The Appledore Estate

Back in the 1960s my father started receiving letters from all over the world asking him what he knew about the Melhuish family history. The answer was pretty well nothing, but the reason for the flurry of letters was more interesting: the expiry of a lease covering large parts of Appledore and Northam.

The story goes back to the mid-18th century when Roger Melhuish Esq owned Northam Manor and a great deal of land around Northam and Witheridge. In order to raise money, Roger disposed of Northam Manor and a great deal of other property on a  lease to run for 200 years from the death of his son William. As his son died in 1770, the lease expired in 1970, and this is the "Appledore estate". The property included a great deal of the centre of the old town of Appledore. At that time the properties should have reverted to the heirs of his other son Thomas, vicar of Witheridge. There is a memorial tablet in Northam church commemorating the lease and giving some details.

Sacred to the memory of Roger Melhuish late of this parish who died 6 Sep 1745 and of Eleanor his wife who died 25 Oct 1740. They left behind them five children, William, Thomas, Frances, Eleanor, Elizabeth. William married Mary daughter of James Awse of Torrington and died 27 March 1770 sp. Two hundred years after whose death the following estates will revert to the heirs of Thos Melhuish Vicar of Witheridge.
The Manor of Northam, Waterstown, Martin's Ground, Higher and Lower Assella, Lord's Meadow, Hengest Castle, Ford, Lower Hill Field, Grigs Close, Gutter Meadow and other tenements in Northam; Radford in Abbotsham, North Grendon in Rose Ash, Downland, Foxton and Downey Ground in Witheridge.
Note that the above is taken from a handwritten transcription and may contain some small errors. In the near future I hope to get a photo of the tablet in the church and confirm the exact wording.

Northam Burrows News ArticleInevitably the land had passed through many hands during the intervening two centuries and estates had been broken into smaller parcels and sold on. There had been a great deal of development including much of the town of Appledore and the seaside resort of Westward Ho! In 1895 the lordship of the manor had been acquired by the Royal North Devon Golf Club and their golf course occupied the Northam Burrows. If all of the leased estate was to be claimed by the heirs of Thomas Melhuish in 1970, a lot of people were going to worry about the impact on their properties. This was first highlighted at a meeting of the potwallopers of Northam as can be seen in the adjoining newspaper article from the Western Morning News dated 22 Oct 1938.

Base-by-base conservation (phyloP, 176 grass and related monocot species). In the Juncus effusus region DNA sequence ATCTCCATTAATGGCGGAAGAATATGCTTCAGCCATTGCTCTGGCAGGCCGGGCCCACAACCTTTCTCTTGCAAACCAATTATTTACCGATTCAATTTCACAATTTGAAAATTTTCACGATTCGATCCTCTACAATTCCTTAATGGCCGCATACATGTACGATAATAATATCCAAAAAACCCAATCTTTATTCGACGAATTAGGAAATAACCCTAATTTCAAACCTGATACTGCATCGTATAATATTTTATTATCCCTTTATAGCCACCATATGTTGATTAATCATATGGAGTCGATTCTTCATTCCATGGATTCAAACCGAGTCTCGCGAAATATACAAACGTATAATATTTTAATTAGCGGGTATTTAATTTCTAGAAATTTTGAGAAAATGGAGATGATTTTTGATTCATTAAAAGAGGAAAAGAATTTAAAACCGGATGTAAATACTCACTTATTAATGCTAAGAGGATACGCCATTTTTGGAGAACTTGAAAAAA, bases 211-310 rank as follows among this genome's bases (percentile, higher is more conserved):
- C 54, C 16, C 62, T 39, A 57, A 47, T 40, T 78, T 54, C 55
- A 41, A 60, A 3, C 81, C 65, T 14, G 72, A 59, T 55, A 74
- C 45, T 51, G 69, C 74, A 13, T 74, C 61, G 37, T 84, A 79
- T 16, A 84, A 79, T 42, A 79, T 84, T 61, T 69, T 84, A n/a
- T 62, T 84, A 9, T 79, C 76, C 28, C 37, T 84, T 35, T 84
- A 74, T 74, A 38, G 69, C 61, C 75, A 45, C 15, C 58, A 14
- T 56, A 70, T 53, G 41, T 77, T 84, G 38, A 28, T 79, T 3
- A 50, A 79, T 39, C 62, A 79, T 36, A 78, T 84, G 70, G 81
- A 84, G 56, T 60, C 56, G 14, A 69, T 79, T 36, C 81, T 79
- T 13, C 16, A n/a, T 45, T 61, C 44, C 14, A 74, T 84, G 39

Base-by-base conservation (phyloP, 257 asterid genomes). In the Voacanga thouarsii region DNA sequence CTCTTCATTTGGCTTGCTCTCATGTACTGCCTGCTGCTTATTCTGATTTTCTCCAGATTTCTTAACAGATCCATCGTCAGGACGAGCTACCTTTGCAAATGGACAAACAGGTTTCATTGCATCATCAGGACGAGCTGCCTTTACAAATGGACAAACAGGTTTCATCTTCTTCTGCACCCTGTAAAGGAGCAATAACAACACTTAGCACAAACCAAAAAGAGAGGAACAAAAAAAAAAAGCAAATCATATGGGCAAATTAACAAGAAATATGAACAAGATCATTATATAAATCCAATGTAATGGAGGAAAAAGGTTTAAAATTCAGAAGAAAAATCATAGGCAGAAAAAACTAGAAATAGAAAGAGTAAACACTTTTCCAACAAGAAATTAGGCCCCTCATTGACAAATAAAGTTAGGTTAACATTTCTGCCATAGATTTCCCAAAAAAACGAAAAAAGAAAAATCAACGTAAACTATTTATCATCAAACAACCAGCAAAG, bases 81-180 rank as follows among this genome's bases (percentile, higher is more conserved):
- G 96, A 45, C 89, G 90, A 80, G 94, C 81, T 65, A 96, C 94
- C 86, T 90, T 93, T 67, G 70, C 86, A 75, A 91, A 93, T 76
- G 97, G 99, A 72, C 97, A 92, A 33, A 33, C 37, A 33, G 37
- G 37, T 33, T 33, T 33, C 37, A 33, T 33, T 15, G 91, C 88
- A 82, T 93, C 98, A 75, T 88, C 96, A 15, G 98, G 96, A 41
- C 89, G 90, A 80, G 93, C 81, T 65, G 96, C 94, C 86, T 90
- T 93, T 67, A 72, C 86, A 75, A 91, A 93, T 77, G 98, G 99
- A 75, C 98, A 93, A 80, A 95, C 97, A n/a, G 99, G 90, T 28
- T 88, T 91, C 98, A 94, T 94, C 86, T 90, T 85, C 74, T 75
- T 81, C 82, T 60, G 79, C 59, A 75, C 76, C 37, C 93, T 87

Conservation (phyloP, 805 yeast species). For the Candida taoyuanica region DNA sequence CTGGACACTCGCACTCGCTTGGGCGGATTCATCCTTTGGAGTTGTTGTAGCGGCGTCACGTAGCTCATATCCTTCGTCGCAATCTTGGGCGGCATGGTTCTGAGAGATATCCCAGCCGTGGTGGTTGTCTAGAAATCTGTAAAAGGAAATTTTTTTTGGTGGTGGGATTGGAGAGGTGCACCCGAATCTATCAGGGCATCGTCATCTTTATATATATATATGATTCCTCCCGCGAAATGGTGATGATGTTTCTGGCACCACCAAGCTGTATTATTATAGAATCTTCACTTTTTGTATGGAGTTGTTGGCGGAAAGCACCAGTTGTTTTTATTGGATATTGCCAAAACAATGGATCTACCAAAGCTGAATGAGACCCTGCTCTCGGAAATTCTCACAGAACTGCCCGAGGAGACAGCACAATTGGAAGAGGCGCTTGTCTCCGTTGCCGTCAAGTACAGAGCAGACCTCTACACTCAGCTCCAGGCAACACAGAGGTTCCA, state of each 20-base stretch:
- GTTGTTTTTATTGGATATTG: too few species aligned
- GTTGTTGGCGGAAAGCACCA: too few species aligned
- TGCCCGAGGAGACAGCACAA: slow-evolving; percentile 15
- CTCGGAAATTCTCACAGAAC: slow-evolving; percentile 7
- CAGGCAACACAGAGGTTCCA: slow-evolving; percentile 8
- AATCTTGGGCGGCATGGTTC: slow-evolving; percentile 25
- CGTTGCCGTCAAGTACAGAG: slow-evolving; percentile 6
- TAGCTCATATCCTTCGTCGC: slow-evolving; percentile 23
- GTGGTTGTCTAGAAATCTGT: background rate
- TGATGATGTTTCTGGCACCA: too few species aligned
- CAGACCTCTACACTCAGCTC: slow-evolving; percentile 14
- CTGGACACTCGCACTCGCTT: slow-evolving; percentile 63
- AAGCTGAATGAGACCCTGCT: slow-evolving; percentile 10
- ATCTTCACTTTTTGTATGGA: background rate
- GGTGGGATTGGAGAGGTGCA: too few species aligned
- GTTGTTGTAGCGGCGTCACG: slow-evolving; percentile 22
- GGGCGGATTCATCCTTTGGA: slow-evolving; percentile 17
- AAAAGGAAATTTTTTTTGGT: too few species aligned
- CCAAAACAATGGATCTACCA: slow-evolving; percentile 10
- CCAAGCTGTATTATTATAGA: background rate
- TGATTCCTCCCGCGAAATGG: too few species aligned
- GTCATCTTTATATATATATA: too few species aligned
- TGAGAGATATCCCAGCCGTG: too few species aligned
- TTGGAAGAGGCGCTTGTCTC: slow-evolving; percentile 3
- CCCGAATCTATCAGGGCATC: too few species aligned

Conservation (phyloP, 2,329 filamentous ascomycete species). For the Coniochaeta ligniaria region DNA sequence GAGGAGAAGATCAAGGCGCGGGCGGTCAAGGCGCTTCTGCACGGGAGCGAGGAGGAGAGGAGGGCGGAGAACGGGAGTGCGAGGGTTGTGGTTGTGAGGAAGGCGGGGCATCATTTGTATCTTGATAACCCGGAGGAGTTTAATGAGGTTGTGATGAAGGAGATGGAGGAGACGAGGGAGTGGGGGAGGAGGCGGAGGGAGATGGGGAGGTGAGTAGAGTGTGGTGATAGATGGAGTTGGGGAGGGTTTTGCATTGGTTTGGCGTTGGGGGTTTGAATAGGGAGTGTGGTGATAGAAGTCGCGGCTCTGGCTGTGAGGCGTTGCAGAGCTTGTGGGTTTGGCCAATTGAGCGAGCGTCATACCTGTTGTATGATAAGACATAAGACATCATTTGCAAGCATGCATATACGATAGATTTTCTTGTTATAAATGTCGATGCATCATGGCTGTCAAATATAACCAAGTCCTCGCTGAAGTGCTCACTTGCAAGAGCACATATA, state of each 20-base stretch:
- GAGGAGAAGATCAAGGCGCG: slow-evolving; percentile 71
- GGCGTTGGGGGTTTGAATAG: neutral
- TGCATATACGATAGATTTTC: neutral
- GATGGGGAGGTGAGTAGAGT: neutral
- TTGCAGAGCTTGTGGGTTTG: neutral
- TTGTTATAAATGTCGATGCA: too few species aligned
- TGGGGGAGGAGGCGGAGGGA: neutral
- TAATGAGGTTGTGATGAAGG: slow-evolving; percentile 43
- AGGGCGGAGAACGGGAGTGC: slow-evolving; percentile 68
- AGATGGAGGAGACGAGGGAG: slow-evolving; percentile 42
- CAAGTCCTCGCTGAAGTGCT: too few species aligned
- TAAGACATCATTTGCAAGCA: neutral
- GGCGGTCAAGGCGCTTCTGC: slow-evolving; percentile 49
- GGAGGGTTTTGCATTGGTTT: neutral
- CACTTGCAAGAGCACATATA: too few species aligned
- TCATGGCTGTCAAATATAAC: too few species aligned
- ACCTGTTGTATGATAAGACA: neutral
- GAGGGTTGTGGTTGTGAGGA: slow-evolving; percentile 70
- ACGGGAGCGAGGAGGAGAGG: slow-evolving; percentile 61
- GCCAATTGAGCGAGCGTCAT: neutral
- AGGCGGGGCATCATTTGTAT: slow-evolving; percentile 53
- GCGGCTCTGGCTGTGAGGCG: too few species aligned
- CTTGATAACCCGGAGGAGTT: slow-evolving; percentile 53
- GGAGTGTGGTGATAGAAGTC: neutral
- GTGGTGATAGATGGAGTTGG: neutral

As the expiry date of the lease grew closer, a lot of people suddenly took a lot of interest in their possible Melhuish patrimony. The two best charts I have found (in the Melhuish file of the Westcountry Studies Library) were compiled by Rev J Chanter and Benson. They are both difficult to read as they were hand drawn and the writing is very small in order to pack in a lot of information. However they appear to be very similar.

Roger married twice and had a total of sixteen children. However he didn't pass on his fecundity to the following generation, mostly due to early deaths. Of his seven children with his first wife, only one lived long enough to get married (three times!) and she had no children of her own. Amongst the other nine, we find marriage records for two sons and two daughters.Melhuish heirs Under the conventions of the time the daughters can be largely discounted from the matter of inheritance, leaving just William (born 1718) and Thomas (born 1721).

The lease of Northam Manor and the other lands dated 31 Oct 1743 is stated to be "to provide for younger sons and daughters of Roger and pay debts of William amounting to £1632 . 6 . 0." It is not entirely clear to me whether the £1632 . 6 . 0 is the total sum of the lease or the amount of William's debt. However, as he was just 25 years old at the time, William seems to have accrued debts very rapidly, whatever the sum!

William was the eldest son and might normally expect to inherit from his father but the lease specifies that the estates will revert to the heirs of Thomas (the second son). Although William didn't marry until 1746 and had no children, this couldn't have been foreseen in 1743. It would appear that Roger may have been  somewhat displeased with his eldest son.

Thomas's eldest son William died young when he drowned while crossing to Ireland. Second son Richard died without issue, although he was married twice. At this point it becomes apparent that possession of the Melhuish surname would be of no benefit when attempting to claim inheritance to the estate.

Thomas had two daughters and these must be the lines which would ultimately lead to the claimants on the estate. Elder daughter Susanna Elizabeth married Prockter Thomas and had two children. Younger daughter Mary married Richard Hole but appears to have not had children.

Although the most recent part of the story falls within my own adult lifetime, I don't at present know what happened after 1970. For the moment all I can do is reproduce another newspaper clipping (left) from August 1971 which suggests that there were four people with a good claim on the estate. More information will follow here when I have completed further research. In the meantime, feel free to read a few more random newspaper clippings about the Appledore Estate:
Golf Club to sell Burrows rights for £5? 25 Aug 1961
Zero Hour Nears, 27 Feb 1970
Still no grants for Melhuish property, 13 Aug 1971
Melhuish trustees appointed, 7 Jan 1972

Paul Melhuish

21 Apr 2022, 18:11


My husband remembers his Aunt submitting her Melhuish tree in the 1970's but finding out that she was descended from the 'wrong' family.

Commented by: Coddjan , 3 Jun 2022, 09:00